« Reply #27 on: April 30, 2007, 12:07:38 PM »
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MTV Movie Awards Nominees: Pirates, Spartans — And That Crazy Kazakh
Will Ferrell, Abigail Breslin, Emily Blunt will also vie for Golden Popcorn on Sunday, June 3.

They've battled bloodthirsty Persians, supernatural pirates and a seemingly endless charge of soldiers, spooks and sea monsters. Now, 300 surly Spartans and the Pirates of the Caribbean will face their greatest adversaries yet: each other.

"300" and "Pirates of the Caribbean: Dead Man's Chest" are the most-nominated flicks for this year's MTV Movie Awards, leading all films with five and four nods, respectively. The adrenaline-fueled action flicks will vie for Best Movie, while stars from the films will battle in the Best Performance and Best Villain categories.

But will either group be able to survive a naked wrestling match with the crazy man from Kazakhstan? The exhaustingly titled "Borat: Cultural Learnings of America for Make Benefit Glorious Nation of Kazakhstan" has also been nominated for Best Movie, while star Sacha Baron Cohen is also throwing three individual noms into his wedding sack: Best Comedic Performance, Best Fight (the infamous wrestling match with Ken Davitian) and Best Kiss (Cohen's smooch with Will Ferrell in his other comedy, "Talladega Nights: The Ballad of Ricky Bobby").

Not to be outdone, Ferrell himself will be on hand during the ceremony on Sunday, June 3, to battle Baron Cohen in the same four categories. His crotch-slamming ice-skater comedy, "Blades of Glory," was nominated for Best Movie, while Ferrell received nominations in the Best Comedic Performance, Best Kiss and Best Fight (for his take-no-prisoners tussle with Jon Heder) categories. No matter how their epic battles shake out, however, at least we can take solace in knowing Ferrell and Baron Cohen have already kissed and made up.

Rounding out the list of nominees for Best Movie is the sugar-sweet Sundance hit "Little Miss Sunshine." Abigail Breslin, who played the precocious center of the Hoover family, will also compete for Breakthrough Performance.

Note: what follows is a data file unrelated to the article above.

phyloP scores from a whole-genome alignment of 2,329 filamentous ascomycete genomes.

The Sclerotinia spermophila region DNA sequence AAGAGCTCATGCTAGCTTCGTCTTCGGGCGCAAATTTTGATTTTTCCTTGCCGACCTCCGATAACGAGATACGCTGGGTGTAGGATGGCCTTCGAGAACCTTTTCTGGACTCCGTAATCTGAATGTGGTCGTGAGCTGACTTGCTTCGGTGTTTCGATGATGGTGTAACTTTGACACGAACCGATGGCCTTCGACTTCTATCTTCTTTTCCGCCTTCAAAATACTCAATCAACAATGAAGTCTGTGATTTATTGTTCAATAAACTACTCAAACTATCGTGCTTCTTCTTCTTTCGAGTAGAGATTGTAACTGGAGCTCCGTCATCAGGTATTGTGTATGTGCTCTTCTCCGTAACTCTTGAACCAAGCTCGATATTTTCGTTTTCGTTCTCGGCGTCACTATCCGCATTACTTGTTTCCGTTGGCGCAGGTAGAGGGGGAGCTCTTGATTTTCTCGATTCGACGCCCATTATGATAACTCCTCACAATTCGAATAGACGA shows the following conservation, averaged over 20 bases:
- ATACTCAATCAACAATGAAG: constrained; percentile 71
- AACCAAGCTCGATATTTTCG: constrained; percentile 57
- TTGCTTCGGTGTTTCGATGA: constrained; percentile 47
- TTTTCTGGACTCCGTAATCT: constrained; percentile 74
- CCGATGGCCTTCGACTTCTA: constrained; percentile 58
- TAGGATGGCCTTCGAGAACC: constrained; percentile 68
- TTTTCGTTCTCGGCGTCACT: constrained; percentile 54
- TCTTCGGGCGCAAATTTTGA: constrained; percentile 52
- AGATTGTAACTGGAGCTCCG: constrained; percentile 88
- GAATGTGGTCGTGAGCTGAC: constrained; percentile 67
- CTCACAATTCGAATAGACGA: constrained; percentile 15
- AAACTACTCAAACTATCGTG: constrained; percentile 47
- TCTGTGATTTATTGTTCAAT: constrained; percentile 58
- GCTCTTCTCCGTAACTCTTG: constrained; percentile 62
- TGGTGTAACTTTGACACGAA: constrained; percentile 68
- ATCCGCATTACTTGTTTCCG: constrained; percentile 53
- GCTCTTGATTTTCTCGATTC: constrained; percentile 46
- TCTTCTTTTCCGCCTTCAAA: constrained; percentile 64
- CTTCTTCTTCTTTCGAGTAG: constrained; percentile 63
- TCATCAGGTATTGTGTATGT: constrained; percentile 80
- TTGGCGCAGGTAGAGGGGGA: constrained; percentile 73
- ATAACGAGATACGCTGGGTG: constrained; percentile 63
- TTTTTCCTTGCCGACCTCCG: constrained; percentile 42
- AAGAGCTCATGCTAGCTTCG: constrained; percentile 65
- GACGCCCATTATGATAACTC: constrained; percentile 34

That category will hardly be a beauty pageant, but there's stiff competition nonetheless. Breslin's fellow nominees include Lena Headey ("300"), Columbus Short ("Stomp the Yard"), Jaden Smith ("The Pursuit of Happyness"), Justin Timberlake ("Alpha Dog") and Emily Blunt ("The Devil Wears Prada").

We can only assume that the 24-year-old Blunt will be wearing Prada when she shows up at Universal City, California's Gibson Amphitheatre to join Baron Cohen and Ferrell in vying for Best Comedic Performance. To pull out a win, she'll also have to take down Adam Sandler ("Click") and Ben Stiller ("Night at the Museum"), who round out the nominees.

The real devil, of course, is none other than Meryl Streep, whose Prada-wearing ways struck fear in the hearts of homebody heroines (and interns) everywhere — and earned her a nod for Best Villain. But, c'mon, how bad can you really be when you haven't even killed anyone? It's a question her competition won't have to ask — it includes nefarious "Saw III" torturer Tobin Bell, dastardly "Departed" star Jack Nicholson, infernal "Pirates" ghost Bill Nighy and Rodrigo Santoro, the monstrous slayer of the "300" Spartans.

With so many good baddies around, there's bound to be some unforgettable fisticuffs. Along with Heder/Ferrell and Baron Cohen/ Davitian, the nominees for Best Fight are Jack Black and Héctor Jiménez vs. Los Duendes ("Nacho Libre"), Gerard Butler vs. the unchained Uber Immortal ("300"), and the catfight between Uma Thurman and Anna Faris ("My Super Ex-Girlfriend)."

Among the behind-the-scenes battles viewers will undoubtedly be keeping an eye on is Beyoncé vs. Jennifer Hudson, the "Dreamgirls" co-stars who spent the early months of this year competing for adulation and Oscars; prepare for round two, as both are nominated for Best Performance. Other nominees in the category are A-listers Johnny Depp ("Pirates"), Keira Knightley ("Pirates"), Butler and Will Smith ("The Pursuit of Happyness").

From songstress disses to grinning kisses, the nominees for Best Kiss should lighten up the evening. Aside from the Baron Cohen/ Ferrell smooch, nominees include Cameron Diaz and Jude Law ("The Holiday"), Columbus Short and Meagan Good ("Stomp the Yard"), Mark Wahlberg and Elizabeth Banks ("Invincible"), and Marlon Wayans and Brittany Daniel ("Little Man").